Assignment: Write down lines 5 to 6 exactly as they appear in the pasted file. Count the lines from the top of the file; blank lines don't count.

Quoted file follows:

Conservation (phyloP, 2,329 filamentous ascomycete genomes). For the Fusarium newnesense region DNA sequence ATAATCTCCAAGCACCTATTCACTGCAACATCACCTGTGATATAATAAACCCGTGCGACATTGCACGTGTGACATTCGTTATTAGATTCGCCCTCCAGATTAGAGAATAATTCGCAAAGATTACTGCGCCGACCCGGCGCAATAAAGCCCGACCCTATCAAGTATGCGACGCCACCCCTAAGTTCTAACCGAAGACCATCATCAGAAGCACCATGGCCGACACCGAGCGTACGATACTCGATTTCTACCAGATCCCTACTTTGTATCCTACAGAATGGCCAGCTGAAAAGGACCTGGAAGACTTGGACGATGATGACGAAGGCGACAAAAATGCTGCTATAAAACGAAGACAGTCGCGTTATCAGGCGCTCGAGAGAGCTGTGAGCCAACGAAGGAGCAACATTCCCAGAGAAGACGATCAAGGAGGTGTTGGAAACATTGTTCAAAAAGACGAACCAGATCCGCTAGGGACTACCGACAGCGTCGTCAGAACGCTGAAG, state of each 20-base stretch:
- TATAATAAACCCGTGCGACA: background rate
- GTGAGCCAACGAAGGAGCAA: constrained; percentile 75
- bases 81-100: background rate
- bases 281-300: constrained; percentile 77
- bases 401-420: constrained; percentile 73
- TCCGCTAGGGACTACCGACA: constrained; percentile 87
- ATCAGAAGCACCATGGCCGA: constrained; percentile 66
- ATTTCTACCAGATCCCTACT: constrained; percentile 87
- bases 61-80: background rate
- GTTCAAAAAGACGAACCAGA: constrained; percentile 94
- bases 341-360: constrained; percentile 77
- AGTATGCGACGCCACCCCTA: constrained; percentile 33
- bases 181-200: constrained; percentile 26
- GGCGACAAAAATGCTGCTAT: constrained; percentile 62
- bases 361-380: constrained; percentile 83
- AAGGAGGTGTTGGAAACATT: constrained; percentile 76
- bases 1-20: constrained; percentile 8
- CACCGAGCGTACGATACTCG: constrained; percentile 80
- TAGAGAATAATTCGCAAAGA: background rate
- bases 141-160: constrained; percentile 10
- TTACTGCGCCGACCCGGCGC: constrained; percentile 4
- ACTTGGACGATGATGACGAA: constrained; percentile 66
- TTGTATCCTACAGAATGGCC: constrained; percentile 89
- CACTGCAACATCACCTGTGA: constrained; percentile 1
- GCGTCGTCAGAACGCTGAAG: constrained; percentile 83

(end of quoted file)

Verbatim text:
- bases 281-300: constrained; percentile 77
- bases 401-420: constrained; percentile 73